The next discovery of the comparison is the consequence of female headship during crises for both the Ukrainian and Ruth contexts. Within the first three verses of the Book of Ruth, the viewpoint of the narrator has shifted from the man who was, by reason of being male, the head of the family, to Naomi. In the patriarchal nature of the Old Testament world, even though Naomi is the only character in this group whom the narrator wants to follow up, the narrator will not say ‘a certain woman of Bethlehem went to sojourn in the country of Moab, she, and her husband, and her two sons.’ V. Mtshiselwa and N. Ndikhokele (2016) note the invisibility of women in Ruth 4, a text that promises land redistribution. In particular, the exercise was meant solely for the two women’s survival (Naomi and Ruth). Similarly, here in Ruth 1:1, although Naomi is the actual focus of the story, the narrator still hides her behind her husband. Naomi apparently takes over Elimelech’s place as the head as evidenced when the neighbours welcome her, when women celebrate the birth of Obed, and when Obed is ascribed to her in 1:19 and 4:16. In contrast to Elimelech her husband, Naomi has led her family for much longer.

In the case of the Book of Ruth, the story gives no clue as to why all the three husbands died, namely, Elimelech, Mahlon and Kilion. In Ukraine, women generally outlive the men by many years, and displacement tends to separate the men from their families while women tend to be the figure around which the family unites. In Ukraine, ‘women live on average 10 years longer than men, and that gap is even more pronounced in rural communities’ (FAO.org 2021a). The average lifespan of Ukrainian women was 76.2 years, while for men it was 65.6 years in 2019.10 In the case of the recent (2022) Russo-Ukrainian war, many more men are displaced internally without their families because they stayed behind to join the army, while the women left with the family to seek refuge in the neighbouring countries. Thus, the men are displaced internally while for women, the displacement is external (eca.unwomen.org 2021). The United Nations reports that:

As elsewhere in the world, women in Ukraine represent a large proportion of the agricultural labour force and thus play key roles in managing natural resources and promoting the well-being of their families. (eca.unwomen.org 2021)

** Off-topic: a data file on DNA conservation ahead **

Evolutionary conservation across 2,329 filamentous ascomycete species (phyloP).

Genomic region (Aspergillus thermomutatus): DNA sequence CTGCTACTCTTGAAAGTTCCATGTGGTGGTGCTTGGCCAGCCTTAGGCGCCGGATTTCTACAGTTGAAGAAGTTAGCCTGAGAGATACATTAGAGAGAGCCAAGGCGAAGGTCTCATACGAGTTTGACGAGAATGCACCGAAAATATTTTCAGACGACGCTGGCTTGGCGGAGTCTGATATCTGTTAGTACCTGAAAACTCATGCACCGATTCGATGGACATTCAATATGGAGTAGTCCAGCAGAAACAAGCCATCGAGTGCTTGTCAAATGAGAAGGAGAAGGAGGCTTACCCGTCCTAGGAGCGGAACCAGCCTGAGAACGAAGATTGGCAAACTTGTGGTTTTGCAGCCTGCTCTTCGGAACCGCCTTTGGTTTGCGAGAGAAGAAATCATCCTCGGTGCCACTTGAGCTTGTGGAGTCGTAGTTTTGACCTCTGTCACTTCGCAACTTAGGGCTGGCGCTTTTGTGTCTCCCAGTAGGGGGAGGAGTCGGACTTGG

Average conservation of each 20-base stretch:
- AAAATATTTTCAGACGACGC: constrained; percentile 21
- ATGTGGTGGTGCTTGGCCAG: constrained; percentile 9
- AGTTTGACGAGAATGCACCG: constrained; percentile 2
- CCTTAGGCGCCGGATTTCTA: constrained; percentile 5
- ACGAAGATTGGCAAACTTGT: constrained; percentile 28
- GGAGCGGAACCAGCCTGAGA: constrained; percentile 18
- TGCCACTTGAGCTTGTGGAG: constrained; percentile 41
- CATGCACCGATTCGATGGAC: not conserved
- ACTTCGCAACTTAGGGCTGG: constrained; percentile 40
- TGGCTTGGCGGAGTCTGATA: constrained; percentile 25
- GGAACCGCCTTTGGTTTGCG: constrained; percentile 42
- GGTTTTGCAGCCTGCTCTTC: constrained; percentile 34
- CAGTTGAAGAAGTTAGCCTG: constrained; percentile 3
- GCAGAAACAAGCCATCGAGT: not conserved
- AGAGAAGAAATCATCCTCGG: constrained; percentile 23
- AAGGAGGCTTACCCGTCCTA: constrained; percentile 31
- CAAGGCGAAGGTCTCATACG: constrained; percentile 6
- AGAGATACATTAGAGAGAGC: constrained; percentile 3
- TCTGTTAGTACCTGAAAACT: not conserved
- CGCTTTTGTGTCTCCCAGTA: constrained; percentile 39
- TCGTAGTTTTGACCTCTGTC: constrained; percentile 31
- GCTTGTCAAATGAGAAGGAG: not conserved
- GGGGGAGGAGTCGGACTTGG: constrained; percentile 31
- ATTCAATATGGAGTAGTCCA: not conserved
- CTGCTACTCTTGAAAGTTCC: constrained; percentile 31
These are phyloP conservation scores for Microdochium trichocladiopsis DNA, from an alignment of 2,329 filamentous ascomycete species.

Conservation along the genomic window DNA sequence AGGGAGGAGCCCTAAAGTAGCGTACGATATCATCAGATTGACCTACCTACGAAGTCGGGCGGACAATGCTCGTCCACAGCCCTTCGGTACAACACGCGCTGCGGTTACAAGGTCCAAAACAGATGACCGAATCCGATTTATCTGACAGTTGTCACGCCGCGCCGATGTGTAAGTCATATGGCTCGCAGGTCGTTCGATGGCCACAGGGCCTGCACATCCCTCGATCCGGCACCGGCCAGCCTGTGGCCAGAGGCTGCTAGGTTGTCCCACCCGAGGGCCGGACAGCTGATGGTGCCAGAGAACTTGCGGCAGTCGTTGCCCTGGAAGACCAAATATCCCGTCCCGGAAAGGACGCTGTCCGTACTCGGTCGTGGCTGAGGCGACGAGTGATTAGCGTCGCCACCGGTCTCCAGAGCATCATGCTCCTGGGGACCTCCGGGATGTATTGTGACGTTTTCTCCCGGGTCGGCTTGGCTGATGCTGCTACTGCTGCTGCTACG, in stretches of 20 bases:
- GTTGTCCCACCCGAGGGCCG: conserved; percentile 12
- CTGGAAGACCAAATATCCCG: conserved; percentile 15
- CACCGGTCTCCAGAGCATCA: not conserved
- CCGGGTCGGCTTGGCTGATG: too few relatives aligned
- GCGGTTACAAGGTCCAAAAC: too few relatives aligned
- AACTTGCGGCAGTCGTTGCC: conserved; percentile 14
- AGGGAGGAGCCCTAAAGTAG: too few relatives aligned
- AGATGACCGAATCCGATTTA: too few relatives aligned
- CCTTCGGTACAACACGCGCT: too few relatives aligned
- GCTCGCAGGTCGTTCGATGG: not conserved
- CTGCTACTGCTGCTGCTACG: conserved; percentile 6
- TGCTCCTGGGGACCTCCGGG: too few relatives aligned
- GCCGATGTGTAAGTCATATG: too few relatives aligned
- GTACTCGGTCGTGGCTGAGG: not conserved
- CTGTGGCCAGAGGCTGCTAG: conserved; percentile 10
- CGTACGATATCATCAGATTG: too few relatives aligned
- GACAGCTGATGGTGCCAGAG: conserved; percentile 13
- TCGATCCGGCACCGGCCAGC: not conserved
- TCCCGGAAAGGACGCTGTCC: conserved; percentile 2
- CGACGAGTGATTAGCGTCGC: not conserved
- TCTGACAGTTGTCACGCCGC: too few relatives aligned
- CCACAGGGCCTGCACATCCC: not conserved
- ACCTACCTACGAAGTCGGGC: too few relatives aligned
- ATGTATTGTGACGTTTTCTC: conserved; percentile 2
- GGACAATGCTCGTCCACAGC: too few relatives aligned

‘Naomi is selling a piece of land’ (4:4): Land ownership and exploitative gendered traditions

Another common occurrence found in the study’s comparison of the contexts of Ukrainian women and the Book of Ruth is limitations related to land ownership and resulting from exploitative gendered traditions. While women generally have access to land, it is land that they do not legally own, so they lack freedom and authority to make decisions. This greatly debilitates against women’s economic independence productivity. From ancient times until contemporarily, men owned the land and women did not. Whereas the text of Ruth 4:4 clearly says that Naomi owned a piece of land in question, there are signs that her male relatives had greater power than her over its administration (Cf. Mtshiselwa & Ndikhokele 2016:2). The best possible explanation for this conundrum is that Elimelech owned the land under the umbrella ownership of the family and, after his death, the land fell back under the jurisdiction of his paternal family whose male members had more authority over it than the remaining widow (Cf. Moore 2008:682). Mtshiselwa’s and Ndikhokele (2016:2) interpretation of Ruth 4 leads them to observe that ‘women’s ownership and use of productive land [depends on] their relationship with a male figure.’ Thus, by asking Boaz rather than ‘So and so’ who had greater priority to marry Ruth, Naomi and Ruth were essentially declaring that they preferred Boaz to redeem the land for Naomi (Snow 2017:6). Therefore, the expression that says Naomi is ‘selling’ the land only means she is advertising it to her male relatives to show interest in taking it, starting with the closest relative to the most distant, which is an order that entails levels of entitlement. In truth, Naomi neither has exclusive rights to the land nor authority over it, but men do.

Turning our attention to Boaz, we notice that as a land owner, he wields direct power over his field in a way that Naomi does not over her own. This ownership and authority over land has made him wealthy, a feature that immediately attracts Ruth the Moabite to his farm. Ruth being an economically disadvantaged female ‘Other’, the two characters relate on unequal terms, and Ruth is the vulnerable party who only has her body while Boaz has his riches. Linda Naicker, studying the character of Ruth and survival sex among South African women, notes that patriarchy preys on ‘women with little or no access or opportunity’ (2021:153). It is very likely that, had Boaz been a female farm owner, Ruth would have found survival in the farm through labour rather than through sex or marriage. Similarly, the context of Ukraine betrays a special strand of sexual exploitation with its laws that focus on sexually protecting internally displaced women and girls as well as ensuring ‘that people fleeing the country have access to documents even if they would be able to exit without them’ (Reliefweb.int 2022:8). The same document reports that as a consequence of the worsening of the war situation:

[W]omen and girls face higher risks of human rights violations and sexual exploitation and abuse, including transactional sex, survival sex and conflict-related sexual violence (CRSV) (Reliefweb.int 2022:12).